SO YOU WANT TO BE A DOCTOR: And it becomes harder to think this is a good idea when Maria writes this. Or this.
Well, that's just part of residency, right? It's what you have to get through to get to where you want to be. Probing the orifices of your fellow citizens and having to explain to the dying why they are dying--it's not something you'll have to do forever. It's the degree you want, and the opportunities that go with it. The other things are things that can be endured on the way to that point.
Well, why that degree? That is the question. Why that degree versus any other degree and I compare that to every other degree I could possibly get and that's what I have to do, to decide if I really want to go through all this.
Of course, I could just not get in anywhere, rendering this bit of self-doubt. But let's leave that aside for now.
My essay--it presented a point of view, but it did not lie. The good arguments for me being a physician are historical in nature: that I know what it is to be one, and I've worked in a medical environment, and basically there's this historical process leading me to think being a physician is what I want to do with my life. Well, maybe that's a bad argument.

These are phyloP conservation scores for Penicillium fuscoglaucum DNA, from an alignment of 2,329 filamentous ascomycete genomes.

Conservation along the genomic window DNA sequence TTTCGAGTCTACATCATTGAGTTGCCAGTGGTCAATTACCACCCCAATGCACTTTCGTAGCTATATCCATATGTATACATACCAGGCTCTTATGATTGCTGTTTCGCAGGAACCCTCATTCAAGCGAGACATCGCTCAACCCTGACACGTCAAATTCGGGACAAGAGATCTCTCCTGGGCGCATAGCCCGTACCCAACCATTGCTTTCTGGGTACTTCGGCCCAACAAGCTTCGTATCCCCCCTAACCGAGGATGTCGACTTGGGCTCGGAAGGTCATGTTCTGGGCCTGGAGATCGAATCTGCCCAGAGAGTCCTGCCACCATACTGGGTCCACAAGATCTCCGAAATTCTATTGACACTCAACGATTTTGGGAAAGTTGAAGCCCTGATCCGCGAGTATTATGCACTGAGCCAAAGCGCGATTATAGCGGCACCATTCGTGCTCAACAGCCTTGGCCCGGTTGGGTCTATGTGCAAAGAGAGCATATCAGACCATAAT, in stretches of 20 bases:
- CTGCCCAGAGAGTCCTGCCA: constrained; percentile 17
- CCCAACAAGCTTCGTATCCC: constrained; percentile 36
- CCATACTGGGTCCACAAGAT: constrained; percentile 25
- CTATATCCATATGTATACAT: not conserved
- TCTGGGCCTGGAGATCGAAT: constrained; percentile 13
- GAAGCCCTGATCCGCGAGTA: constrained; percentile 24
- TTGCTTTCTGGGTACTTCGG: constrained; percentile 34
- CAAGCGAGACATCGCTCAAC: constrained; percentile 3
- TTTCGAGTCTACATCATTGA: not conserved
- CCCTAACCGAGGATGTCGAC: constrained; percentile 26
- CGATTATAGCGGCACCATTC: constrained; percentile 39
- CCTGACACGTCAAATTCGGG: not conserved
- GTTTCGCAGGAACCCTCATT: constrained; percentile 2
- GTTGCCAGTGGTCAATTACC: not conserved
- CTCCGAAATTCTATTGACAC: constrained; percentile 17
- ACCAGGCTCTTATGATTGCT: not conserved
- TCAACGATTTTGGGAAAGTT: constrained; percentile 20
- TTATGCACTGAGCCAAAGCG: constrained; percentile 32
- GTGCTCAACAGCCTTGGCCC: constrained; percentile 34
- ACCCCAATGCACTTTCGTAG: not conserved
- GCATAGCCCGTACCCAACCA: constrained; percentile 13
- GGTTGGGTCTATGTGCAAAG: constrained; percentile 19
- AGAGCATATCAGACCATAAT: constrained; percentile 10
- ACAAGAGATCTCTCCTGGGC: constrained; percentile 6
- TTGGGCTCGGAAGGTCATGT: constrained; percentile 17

The other good argument for me being a physician is that I do not want to be an office drone for the rest of my days, nosireebob. But that's a good argument for pursuing any kind of higher education.
The good argument for me not being a physician is that so little of my will seems to be involved in this decision. Doing things because they make sense and not because you want to do them--well, you're not supposed to marry somebody just because it's convenient, you know? So I don't know if you're not supposed to do that with your career either. Probably not--it doesn't seem like it leads to happiness. And you're supposed to try and be happy in this life.
So I don't know. Maybe this is just the high tide of my self-doubt. It's not like I haven't been thinking about medicine for a while.
1 hour ago